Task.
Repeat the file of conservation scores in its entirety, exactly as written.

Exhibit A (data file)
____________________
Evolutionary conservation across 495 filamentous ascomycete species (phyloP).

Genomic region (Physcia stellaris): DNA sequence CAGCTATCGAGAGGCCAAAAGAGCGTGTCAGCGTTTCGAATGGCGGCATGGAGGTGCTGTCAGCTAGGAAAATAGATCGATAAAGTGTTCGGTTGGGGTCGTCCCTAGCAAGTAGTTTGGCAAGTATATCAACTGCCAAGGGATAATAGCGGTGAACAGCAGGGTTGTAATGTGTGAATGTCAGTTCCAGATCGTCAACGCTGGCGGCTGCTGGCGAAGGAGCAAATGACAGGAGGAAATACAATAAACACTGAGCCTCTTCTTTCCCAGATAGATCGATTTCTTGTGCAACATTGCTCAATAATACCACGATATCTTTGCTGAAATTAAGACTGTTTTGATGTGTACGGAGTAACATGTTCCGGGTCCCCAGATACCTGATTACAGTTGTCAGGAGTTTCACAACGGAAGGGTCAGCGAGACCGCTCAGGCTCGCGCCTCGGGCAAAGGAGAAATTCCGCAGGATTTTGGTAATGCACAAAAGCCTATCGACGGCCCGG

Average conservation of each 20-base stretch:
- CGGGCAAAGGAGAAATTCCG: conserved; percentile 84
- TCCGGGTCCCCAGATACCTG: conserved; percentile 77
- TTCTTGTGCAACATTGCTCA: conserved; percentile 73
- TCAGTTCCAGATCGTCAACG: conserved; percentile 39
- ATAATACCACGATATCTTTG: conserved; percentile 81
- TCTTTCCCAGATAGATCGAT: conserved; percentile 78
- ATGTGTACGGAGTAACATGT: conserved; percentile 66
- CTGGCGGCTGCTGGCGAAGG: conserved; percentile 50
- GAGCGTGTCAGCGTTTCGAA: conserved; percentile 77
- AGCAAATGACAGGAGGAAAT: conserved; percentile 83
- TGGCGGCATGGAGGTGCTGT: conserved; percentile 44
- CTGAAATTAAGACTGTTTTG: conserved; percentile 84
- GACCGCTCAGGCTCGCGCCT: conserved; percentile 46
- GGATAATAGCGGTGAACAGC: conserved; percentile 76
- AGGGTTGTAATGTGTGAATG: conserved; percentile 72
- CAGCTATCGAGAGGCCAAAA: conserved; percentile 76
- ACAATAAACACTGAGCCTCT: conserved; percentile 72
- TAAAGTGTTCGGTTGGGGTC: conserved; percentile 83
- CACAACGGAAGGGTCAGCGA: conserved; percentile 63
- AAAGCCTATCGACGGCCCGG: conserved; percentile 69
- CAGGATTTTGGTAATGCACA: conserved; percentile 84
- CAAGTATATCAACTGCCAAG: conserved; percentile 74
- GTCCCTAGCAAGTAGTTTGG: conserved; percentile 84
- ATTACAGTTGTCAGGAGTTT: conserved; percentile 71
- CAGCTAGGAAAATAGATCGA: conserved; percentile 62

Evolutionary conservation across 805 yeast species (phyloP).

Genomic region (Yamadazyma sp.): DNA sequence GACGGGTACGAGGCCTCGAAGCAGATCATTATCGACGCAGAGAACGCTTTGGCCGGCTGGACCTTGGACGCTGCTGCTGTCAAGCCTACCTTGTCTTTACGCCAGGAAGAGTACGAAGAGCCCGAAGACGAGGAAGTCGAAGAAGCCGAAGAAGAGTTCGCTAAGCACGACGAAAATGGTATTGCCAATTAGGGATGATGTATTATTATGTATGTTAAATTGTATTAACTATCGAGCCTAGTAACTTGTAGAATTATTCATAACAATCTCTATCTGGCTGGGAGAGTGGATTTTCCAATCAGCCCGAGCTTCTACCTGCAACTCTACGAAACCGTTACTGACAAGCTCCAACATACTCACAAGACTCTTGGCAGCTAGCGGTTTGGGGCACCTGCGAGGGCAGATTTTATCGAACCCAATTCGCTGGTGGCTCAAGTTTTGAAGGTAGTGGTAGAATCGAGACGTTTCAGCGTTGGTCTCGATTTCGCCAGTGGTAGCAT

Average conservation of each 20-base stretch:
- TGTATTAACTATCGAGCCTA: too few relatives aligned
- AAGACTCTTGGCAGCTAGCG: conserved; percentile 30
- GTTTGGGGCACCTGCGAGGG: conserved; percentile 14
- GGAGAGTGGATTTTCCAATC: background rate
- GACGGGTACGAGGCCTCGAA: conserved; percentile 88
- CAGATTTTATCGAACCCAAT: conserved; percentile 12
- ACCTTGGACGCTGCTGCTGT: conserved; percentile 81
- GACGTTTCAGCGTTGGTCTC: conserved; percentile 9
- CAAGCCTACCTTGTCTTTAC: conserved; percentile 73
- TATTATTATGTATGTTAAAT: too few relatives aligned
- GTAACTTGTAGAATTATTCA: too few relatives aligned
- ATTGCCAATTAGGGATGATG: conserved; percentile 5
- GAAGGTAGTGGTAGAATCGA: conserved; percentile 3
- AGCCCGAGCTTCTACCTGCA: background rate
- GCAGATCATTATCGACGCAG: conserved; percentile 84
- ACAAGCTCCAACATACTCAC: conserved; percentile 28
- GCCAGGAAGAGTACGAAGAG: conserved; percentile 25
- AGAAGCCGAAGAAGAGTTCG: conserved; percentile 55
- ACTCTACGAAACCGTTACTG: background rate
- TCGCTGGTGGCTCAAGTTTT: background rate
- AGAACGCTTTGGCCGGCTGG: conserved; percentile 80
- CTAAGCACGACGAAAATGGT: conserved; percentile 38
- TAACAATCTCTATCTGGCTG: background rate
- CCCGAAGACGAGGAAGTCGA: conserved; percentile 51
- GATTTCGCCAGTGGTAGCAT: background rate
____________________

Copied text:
Evolutionary conservation across 495 filamentous ascomycete species (phyloP).

Genomic region (Physcia stellaris): DNA sequence CAGCTATCGAGAGGCCAAAAGAGCGTGTCAGCGTTTCGAATGGCGGCATGGAGGTGCTGTCAGCTAGGAAAATAGATCGATAAAGTGTTCGGTTGGGGTCGTCCCTAGCAAGTAGTTTGGCAAGTATATCAACTGCCAAGGGATAATAGCGGTGAACAGCAGGGTTGTAATGTGTGAATGTCAGTTCCAGATCGTCAACGCTGGCGGCTGCTGGCGAAGGAGCAAATGACAGGAGGAAATACAATAAACACTGAGCCTCTTCTTTCCCAGATAGATCGATTTCTTGTGCAACATTGCTCAATAATACCACGATATCTTTGCTGAAATTAAGACTGTTTTGATGTGTACGGAGTAACATGTTCCGGGTCCCCAGATACCTGATTACAGTTGTCAGGAGTTTCACAACGGAAGGGTCAGCGAGACCGCTCAGGCTCGCGCCTCGGGCAAAGGAGAAATTCCGCAGGATTTTGGTAATGCACAAAAGCCTATCGACGGCCCGG

Average conservation of each 20-base stretch:
- CGGGCAAAGGAGAAATTCCG: conserved; percentile 84
- TCCGGGTCCCCAGATACCTG: conserved; percentile 77
- TTCTTGTGCAACATTGCTCA: conserved; percentile 73
- TCAGTTCCAGATCGTCAACG: conserved; percentile 39
- ATAATACCACGATATCTTTG: conserved; percentile 81
- TCTTTCCCAGATAGATCGAT: conserved; percentile 78
- ATGTGTACGGAGTAACATGT: conserved; percentile 66
- CTGGCGGCTGCTGGCGAAGG: conserved; percentile 50
- GAGCGTGTCAGCGTTTCGAA: conserved; percentile 77
- AGCAAATGACAGGAGGAAAT: conserved; percentile 83
- TGGCGGCATGGAGGTGCTGT: conserved; percentile 44
- CTGAAATTAAGACTGTTTTG: conserved; percentile 84
- GACCGCTCAGGCTCGCGCCT: conserved; percentile 46
- GGATAATAGCGGTGAACAGC: conserved; percentile 76
- AGGGTTGTAATGTGTGAATG: conserved; percentile 72
- CAGCTATCGAGAGGCCAAAA: conserved; percentile 76
- ACAATAAACACTGAGCCTCT: conserved; percentile 72
- TAAAGTGTTCGGTTGGGGTC: conserved; percentile 83
- CACAACGGAAGGGTCAGCGA: conserved; percentile 63
- AAAGCCTATCGACGGCCCGG: conserved; percentile 69
- CAGGATTTTGGTAATGCACA: conserved; percentile 84
- CAAGTATATCAACTGCCAAG: conserved; percentile 74
- GTCCCTAGCAAGTAGTTTGG: conserved; percentile 84
- ATTACAGTTGTCAGGAGTTT: conserved; percentile 71
- CAGCTAGGAAAATAGATCGA: conserved; percentile 62

Evolutionary conservation across 805 yeast species (phyloP).

Genomic region (Yamadazyma sp.): DNA sequence GACGGGTACGAGGCCTCGAAGCAGATCATTATCGACGCAGAGAACGCTTTGGCCGGCTGGACCTTGGACGCTGCTGCTGTCAAGCCTACCTTGTCTTTACGCCAGGAAGAGTACGAAGAGCCCGAAGACGAGGAAGTCGAAGAAGCCGAAGAAGAGTTCGCTAAGCACGACGAAAATGGTATTGCCAATTAGGGATGATGTATTATTATGTATGTTAAATTGTATTAACTATCGAGCCTAGTAACTTGTAGAATTATTCATAACAATCTCTATCTGGCTGGGAGAGTGGATTTTCCAATCAGCCCGAGCTTCTACCTGCAACTCTACGAAACCGTTACTGACAAGCTCCAACATACTCACAAGACTCTTGGCAGCTAGCGGTTTGGGGCACCTGCGAGGGCAGATTTTATCGAACCCAATTCGCTGGTGGCTCAAGTTTTGAAGGTAGTGGTAGAATCGAGACGTTTCAGCGTTGGTCTCGATTTCGCCAGTGGTAGCAT

Average conservation of each 20-base stretch:
- TGTATTAACTATCGAGCCTA: too few relatives aligned
- AAGACTCTTGGCAGCTAGCG: conserved; percentile 30
- GTTTGGGGCACCTGCGAGGG: conserved; percentile 14
- GGAGAGTGGATTTTCCAATC: background rate
- GACGGGTACGAGGCCTCGAA: conserved; percentile 88
- CAGATTTTATCGAACCCAAT: conserved; percentile 12
- ACCTTGGACGCTGCTGCTGT: conserved; percentile 81
- GACGTTTCAGCGTTGGTCTC: conserved; percentile 9
- CAAGCCTACCTTGTCTTTAC: conserved; percentile 73
- TATTATTATGTATGTTAAAT: too few relatives aligned
- GTAACTTGTAGAATTATTCA: too few relatives aligned
- ATTGCCAATTAGGGATGATG: conserved; percentile 5
- GAAGGTAGTGGTAGAATCGA: conserved; percentile 3
- AGCCCGAGCTTCTACCTGCA: background rate
- GCAGATCATTATCGACGCAG: conserved; percentile 84
- ACAAGCTCCAACATACTCAC: conserved; percentile 28
- GCCAGGAAGAGTACGAAGAG: conserved; percentile 25
- AGAAGCCGAAGAAGAGTTCG: conserved; percentile 55
- ACTCTACGAAACCGTTACTG: background rate
- TCGCTGGTGGCTCAAGTTTT: background rate
- AGAACGCTTTGGCCGGCTGG: conserved; percentile 80
- CTAAGCACGACGAAAATGGT: conserved; percentile 38
- TAACAATCTCTATCTGGCTG: background rate
- CCCGAAGACGAGGAAGTCGA: conserved; percentile 51
- GATTTCGCCAGTGGTAGCAT: background rate